Susan McGrath, right, a mother figure to Christopher Rheaume, and Marianne Fedele, his fiance.

On April 6, Christopher Rheaume drew his last breath.

He was 41, and his death is as confusing and as confounding as his life.

Christopher Rheaume

Christopher Rheaume

He died in his sleep at the New Horizons shelter, his friends say. The New Hampshire Medical Examiner says the cause of death isn’t available, leaving his friends to wonder what killed him.

Over the last couple of years, Rheaume lived alone and with his fiancee. He lived in the shelter, a tent and a rooming house.

Like many on the street, he had a history of drugs, fights, arrests, physical ailments and mental health issues.

He had lots of problems, but money wasn’t one of them. From all accounts, Rheaume died a rich man.

He had an investment account with a six-figure balance, thanks to a $500,000 insurance payout from a 2016 auto-pedestrian accident.

It was in a structured settlement, and he was getting about $2,000 a month when his Social Security disability was added in, according to two friends.

But the money provided little help.

“There’s no help for people with brain injuries,” said Susan McGrath, who said she was like a mother to Rheaume. She said he has stood in her apartment and struck his head on the wall, the result of traumatic brain injury he suffered from the accident.

“I could not get Chris a caseworker, no matter how hard I tried, and that’s what he needed,” she said.

When I spoke with McGrath and Rheaume’s fiancee, Marianne Fedele, they described the accident’s toll: Blank stares. Memory loss. Low brain functioning. Abusive behavior. Use of marijuana and alcohol.

His Facebook pages (people on the street often create Facebook pages as many times as they sober up) include him grateful over his engagement to Fedele. They also had messages of despair:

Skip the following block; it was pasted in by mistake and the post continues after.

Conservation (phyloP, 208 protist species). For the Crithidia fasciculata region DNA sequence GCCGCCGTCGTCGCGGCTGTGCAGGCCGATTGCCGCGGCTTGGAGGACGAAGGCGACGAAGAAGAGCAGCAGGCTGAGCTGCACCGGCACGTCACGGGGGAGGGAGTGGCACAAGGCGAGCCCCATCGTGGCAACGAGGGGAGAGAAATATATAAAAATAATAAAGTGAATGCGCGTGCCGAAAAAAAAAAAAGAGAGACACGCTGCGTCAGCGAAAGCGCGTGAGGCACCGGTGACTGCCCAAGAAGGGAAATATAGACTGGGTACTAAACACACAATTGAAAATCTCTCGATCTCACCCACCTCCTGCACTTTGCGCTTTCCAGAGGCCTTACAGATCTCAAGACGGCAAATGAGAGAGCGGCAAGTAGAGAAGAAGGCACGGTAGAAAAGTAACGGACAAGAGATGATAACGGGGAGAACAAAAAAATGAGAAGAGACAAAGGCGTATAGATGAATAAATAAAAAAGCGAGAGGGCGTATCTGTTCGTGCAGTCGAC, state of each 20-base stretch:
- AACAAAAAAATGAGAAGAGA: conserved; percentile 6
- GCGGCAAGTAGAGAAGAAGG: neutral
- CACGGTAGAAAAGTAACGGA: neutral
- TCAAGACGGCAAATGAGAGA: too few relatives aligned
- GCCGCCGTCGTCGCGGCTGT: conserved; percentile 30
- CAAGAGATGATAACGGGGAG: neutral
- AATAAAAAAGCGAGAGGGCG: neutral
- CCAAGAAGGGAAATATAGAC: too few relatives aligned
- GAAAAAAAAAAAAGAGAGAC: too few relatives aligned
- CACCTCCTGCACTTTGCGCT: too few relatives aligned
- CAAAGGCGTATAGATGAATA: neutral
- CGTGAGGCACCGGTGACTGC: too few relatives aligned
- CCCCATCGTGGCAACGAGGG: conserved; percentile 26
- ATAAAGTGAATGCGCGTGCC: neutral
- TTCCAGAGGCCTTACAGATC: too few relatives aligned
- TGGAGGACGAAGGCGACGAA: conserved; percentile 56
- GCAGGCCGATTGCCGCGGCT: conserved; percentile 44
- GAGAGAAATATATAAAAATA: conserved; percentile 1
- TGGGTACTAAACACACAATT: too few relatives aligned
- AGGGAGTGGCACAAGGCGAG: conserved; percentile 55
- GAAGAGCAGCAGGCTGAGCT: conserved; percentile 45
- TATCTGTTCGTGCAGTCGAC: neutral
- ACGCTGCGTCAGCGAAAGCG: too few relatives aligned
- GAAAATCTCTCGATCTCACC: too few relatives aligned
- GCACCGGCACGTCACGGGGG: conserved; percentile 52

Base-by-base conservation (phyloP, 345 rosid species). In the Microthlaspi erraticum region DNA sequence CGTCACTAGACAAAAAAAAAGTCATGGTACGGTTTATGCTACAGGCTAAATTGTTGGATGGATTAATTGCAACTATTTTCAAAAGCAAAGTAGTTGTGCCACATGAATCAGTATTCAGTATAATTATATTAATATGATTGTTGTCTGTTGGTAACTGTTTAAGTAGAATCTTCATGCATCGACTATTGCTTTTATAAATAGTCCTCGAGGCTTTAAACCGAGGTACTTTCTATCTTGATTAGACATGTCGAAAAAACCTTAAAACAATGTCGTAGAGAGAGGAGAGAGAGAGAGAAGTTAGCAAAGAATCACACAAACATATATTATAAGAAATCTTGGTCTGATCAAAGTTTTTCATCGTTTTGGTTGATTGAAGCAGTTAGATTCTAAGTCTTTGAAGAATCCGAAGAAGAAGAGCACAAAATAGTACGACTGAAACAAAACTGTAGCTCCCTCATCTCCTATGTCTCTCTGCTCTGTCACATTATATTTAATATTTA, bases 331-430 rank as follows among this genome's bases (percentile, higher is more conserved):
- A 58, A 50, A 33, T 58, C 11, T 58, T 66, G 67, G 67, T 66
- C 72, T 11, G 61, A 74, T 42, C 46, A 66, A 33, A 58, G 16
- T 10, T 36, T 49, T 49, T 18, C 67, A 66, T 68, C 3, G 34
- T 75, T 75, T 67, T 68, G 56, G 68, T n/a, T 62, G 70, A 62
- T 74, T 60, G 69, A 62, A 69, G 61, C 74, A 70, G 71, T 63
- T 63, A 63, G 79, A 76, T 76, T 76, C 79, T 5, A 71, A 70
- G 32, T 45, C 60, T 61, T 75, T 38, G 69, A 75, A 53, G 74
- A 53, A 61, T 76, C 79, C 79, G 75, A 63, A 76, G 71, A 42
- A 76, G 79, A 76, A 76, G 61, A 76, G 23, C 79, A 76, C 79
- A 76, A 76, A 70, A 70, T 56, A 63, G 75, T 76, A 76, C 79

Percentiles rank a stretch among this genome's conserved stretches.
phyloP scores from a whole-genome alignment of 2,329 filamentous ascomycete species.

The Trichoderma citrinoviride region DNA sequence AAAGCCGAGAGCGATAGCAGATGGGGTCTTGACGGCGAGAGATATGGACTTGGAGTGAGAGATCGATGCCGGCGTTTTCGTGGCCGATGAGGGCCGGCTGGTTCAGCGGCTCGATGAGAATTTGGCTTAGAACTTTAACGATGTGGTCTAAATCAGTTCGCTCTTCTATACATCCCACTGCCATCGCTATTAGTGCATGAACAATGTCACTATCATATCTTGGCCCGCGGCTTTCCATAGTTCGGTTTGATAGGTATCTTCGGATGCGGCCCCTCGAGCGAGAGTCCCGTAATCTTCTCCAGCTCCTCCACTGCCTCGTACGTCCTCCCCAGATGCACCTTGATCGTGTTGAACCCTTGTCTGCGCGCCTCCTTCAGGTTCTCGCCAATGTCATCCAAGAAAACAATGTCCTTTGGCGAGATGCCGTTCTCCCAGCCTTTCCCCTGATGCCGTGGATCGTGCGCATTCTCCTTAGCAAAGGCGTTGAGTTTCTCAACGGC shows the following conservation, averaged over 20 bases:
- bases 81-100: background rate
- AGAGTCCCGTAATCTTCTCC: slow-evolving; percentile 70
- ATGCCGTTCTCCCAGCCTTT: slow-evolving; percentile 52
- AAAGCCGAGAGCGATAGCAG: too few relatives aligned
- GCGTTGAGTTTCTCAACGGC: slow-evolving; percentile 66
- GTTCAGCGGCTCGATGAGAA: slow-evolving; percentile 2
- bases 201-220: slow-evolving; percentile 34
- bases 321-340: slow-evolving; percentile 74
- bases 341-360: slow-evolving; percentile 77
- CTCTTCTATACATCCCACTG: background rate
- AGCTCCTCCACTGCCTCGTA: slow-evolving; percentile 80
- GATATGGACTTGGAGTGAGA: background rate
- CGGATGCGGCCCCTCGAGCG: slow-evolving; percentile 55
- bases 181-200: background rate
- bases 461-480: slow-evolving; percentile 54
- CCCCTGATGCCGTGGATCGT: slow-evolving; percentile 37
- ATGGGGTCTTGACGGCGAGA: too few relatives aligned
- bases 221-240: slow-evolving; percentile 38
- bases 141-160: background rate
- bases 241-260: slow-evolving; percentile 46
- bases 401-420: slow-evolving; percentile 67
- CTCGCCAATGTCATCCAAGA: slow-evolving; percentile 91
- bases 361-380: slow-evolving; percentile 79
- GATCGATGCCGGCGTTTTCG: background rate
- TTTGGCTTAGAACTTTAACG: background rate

“I’m going crazy.”

“Everything I do is wrong and I try my best.”

In February, he posted an image of a skull with a cigar clenched in its teeth, marijuana leaves on its reflector sunglasses.

He was a regular at 1269 Cafe, the Christian-based soup kitchen that operates out of the old police station. Founder Craig Chevalier said Rheaume joined a 10-week, faith-based workshop with the hope of establishing a positive relationship with Fedele.

“He was doing all the things he could do to pull his life together,” Chevalier said.

He said Rheaume didn’t show up to 1269 Cafe on drugs, and Chevalier thought Rheaume had put drugs behind him.

Despite the obvious cognitive problems, Rheaume was smart enough to put his money in a structured settlement and have a payee manage the money, Chevalier said.

Chevalier lost track of Rheaume for awhile, and he was surprised to hear that he ended up at New Horizons shelter. Last he knew, Rheaume was sharing an apartment with Fedele.

According to paperwork that McGrath and Fedele showed me, Rheaume and his lawyer, Michael Craig, signed a $500,000 settlement agreement in January 2018.

He’d lose a third to legal fees, and Medicare – which paid for his care after the accident – would get a chunk.

Craig said he could not discuss specifics of his client’s case. But speaking in generalities, Craig said clients can opt for a structured settlement to guarantee a cash flow and preserve some value of their settlement.

As with anyone, distribution of Rheaume’s estate will end up in probate court, he said.

“It was a tragic case. This is all very sad,” Craig said.

A top official at New Horizons said she could not discuss Rheaume, but the shelter did not dispute a recent death there.

Homeless people are more likely to suffer from brain injury than the regular population, said Stephany Savard, chief operating officer of Families in Transition, which operates the shelter.

“It doesn’t matter how much money someone has. These are significant barriers in someone’s lives,” she said.

With federal grants, New Horizons is more than doubling the number of social workers at the shelter, hoping to provide the case management that McGrath said she couldn’t find for Rheaume.

Social workers will use techniques, such as motivational interviewing and strength-based modeling to work with the homeless. The effort is to convert their street smarts to job and life skills.

Staff is being hired and trained, and Savard said everything will be up and running in six months to a year. Of course, that’s too late for Rheaume.

Meanwhile, Rheaume’s body remains at the New Hampshire Medical Examiner’s morgue.

McGrath said Rheaume’s brother, George, would be the next of kin who would take possession of the body. But he’s hard to find and doesn’t have the money for a cremation, McGrath said. The Medical Examiner’s Office said family is making arrangements.

McGrath and Fedele said Rheaume’s estate will go to his 10-year-old son, who is being adopted by his mother’s sister. They said Rheaume was adamant about setting him up as beneficiary.

“He got into fights because of his upbringing,” McGrath said, “I love Chris. It breaks my heart this happened to him, but he’s in a better place now.”

Mark Hayward’s City Matters appears Saturdays in the New Hampshire Union Leader and UnionLeader.com. He can be reached at mhayward@unionleader.com.